CSS param type GLSL uniform type
true|false[wsp+true|false]{0-3} bool, bvec2, bvec3 or bvec4
<number>[wsp+<number>]{0-3} float, vec2, vec3 or vec4
<array> float[n]
<css-3d-transform> mat4
mat2(’<number>(,<number>){3}‘)’ |
mat3(’<number>(,<number>){8}‘)’ |
mat2, mat3 or mat4
texture(<uri>) sampler2D

The following code sample illustrates that mechanism.


.shaded {
    filter: custom(
                   url(distort.vs) url(tint.fs), 
                   distortAmount 0.5, lightVector 1.0 1.0 0.0, 
                   disp texture(disp.png)

Shader (vertex or fragment)

uniform float distortAmount;
uniform vec3 lightVector;
uniform sampler2D disp;
uniform vec2 dispSize;

As illustrated in the example, for each <textureName> texture() parameter, an additional vec2 uniform is passed to the shaders with the size of the corresponding texture.

6.2.5. Default shaders

If no vertex shader is provided, the default one is as shown below.

attribute vec4 a_position;
attribute vec2 a_texCoord;

uniform mat4 u_projectionMatrix;

varying vec2 v_texCoord;

void main()
    v_texCoord = a_texCoord;
    gl_Position = u_projectionMatrix * a_position;


If no fragment shader is provided, the default one is shown below.

varying vec2 v_texCoord;
uniform sampler2D u_texture;

void main()
    gl_FragColor = texture2D(u_texture, v_texCoord);  

6.2.6. Texture access

If shaders access texture values outside the [0, 1] range on both axis, the returned value is a fully transluscent black pixel.

6.3. Security considerations

Since vertex and fragment shaders are programs that would be executed by the user agent, it is important to consider the security implications.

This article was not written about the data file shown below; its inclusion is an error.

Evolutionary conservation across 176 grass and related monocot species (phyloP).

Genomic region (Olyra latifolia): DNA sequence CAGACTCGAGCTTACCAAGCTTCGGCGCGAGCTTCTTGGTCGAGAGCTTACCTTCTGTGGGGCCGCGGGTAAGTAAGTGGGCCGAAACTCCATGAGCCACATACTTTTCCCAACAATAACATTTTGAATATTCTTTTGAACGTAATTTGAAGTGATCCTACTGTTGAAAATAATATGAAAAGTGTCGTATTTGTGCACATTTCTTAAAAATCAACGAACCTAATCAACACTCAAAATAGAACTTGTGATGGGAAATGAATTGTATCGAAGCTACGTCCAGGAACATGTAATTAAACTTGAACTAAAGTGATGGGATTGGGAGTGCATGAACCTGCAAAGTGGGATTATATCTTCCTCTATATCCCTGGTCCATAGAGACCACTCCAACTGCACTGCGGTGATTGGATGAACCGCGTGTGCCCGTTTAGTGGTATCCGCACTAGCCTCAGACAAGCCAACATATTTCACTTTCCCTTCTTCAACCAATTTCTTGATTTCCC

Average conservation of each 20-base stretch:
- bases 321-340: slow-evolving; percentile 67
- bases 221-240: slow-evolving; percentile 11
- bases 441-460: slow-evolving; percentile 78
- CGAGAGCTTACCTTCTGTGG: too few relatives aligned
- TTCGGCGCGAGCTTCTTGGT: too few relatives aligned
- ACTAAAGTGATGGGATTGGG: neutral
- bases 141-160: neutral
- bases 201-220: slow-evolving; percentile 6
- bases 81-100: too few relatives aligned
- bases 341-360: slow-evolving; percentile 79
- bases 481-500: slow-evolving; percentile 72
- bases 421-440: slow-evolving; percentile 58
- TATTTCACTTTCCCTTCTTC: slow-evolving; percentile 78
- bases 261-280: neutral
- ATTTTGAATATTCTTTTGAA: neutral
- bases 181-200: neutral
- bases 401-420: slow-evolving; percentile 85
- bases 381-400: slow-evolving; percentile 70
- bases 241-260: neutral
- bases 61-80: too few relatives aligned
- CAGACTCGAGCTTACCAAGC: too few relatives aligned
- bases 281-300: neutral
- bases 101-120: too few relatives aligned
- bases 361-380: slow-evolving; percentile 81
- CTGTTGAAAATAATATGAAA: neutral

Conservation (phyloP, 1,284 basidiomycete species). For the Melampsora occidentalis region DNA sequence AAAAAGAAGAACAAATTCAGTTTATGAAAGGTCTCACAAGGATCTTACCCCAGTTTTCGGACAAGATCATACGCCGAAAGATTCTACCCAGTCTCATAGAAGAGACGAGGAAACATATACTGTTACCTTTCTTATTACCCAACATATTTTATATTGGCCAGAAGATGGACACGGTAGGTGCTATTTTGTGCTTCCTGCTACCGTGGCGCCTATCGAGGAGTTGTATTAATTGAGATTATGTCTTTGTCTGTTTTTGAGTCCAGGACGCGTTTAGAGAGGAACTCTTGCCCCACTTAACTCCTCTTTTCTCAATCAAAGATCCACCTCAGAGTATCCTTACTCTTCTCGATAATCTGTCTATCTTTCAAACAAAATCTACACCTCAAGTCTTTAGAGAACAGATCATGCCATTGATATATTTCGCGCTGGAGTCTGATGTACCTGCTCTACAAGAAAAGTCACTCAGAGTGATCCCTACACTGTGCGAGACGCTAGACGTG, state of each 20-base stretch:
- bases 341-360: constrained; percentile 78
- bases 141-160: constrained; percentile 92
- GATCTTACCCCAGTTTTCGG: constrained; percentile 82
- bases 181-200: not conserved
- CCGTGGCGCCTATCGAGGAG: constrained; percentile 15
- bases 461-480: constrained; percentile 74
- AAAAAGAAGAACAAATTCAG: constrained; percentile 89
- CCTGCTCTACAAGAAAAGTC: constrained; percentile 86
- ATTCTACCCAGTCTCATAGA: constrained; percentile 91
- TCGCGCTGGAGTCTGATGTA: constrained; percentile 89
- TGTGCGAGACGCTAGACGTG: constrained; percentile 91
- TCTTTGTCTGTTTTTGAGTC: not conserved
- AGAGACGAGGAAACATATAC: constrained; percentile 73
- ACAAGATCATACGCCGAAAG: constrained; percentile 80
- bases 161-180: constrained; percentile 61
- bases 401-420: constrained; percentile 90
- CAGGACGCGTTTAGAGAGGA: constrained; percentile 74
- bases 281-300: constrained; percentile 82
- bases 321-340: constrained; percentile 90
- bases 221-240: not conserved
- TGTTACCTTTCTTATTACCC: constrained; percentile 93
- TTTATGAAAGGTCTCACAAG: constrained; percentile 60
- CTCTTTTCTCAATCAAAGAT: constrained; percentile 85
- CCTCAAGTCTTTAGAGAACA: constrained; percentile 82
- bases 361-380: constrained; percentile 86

The same efforts made on making WebGL highly secure would apply to CSS shaders, since this document proposes to share the same shading language.

In addition, CSS shaders offer a restricted environment for shaders. Scripts have no access to the shaders output and no communication is possible between the shaders and the page's scripts or external servers. Possible denial of service attack are a concern. There are active efforts to address these issues for WebGL and these efforts would apply to CSS shaders.

In addition, the group may consider adding restrictions on the number of parameters allowed for shaders, as well as the size of input textures, vertex mesh size and number of shader parameters.

The working group should decide on restrictions that will apply to shaders, to avoid information leakage. Timing attack are an example of a method to compute the content pixel values without having actual API access to the pixel values. However, it seems difficult to mount such an attack with CSS shaders because the means to measure the time taken by a cross-domain shader are limited.

The group could decide to limit the cross domain usage of shaders or shader textures, and only permit the use of same domain shaders and textures or only allow those validated through Cross Origin Resource Sharing.


Many thanks to Mihnea Vlad-Ovidenie, Alexandru Chiculita and Andrei Valentin Onea for their help defining and prototyping the features proposed in this note. Thanks to Ken Russell for his input and discussion about WebGL. Thanks to Benoit Jacob and Robert O’Callahan for the discussion on security, parameter typing and filter margins and some WebGL precedents.

Thanks to Ben Schwarz and Jerrold Maddox for their guidance creating a legible design for this specification proposal. Any remaining design errors would be the editor’s failure to follow their recommendations.

Change Log

6.4. October 19 2011


Normative references

Bert Bos; et al. Cascading Style Sheets Level 2 Revision 1 (CSS 2.1) Specification. 7 June 2011. W3C Recommendation. URL: http://www.w3.org/TR/2011/REC-CSS2-20110607

Other references

Dean Jackson; et al. CSS Transitions. 3 April 2012. W3C Working Draft. (Work in progress.) URL: http://www.w3.org/TR/2012/WD-css3-transitions-20120403/


Property index

Property Values Initial Applies to Inh. Percentages Media
filter-margin-top, filter-margin-right, filter-margin-bottom, filter-margin-left <margin-width> | inherit | auto all elements no refer to the containing block visual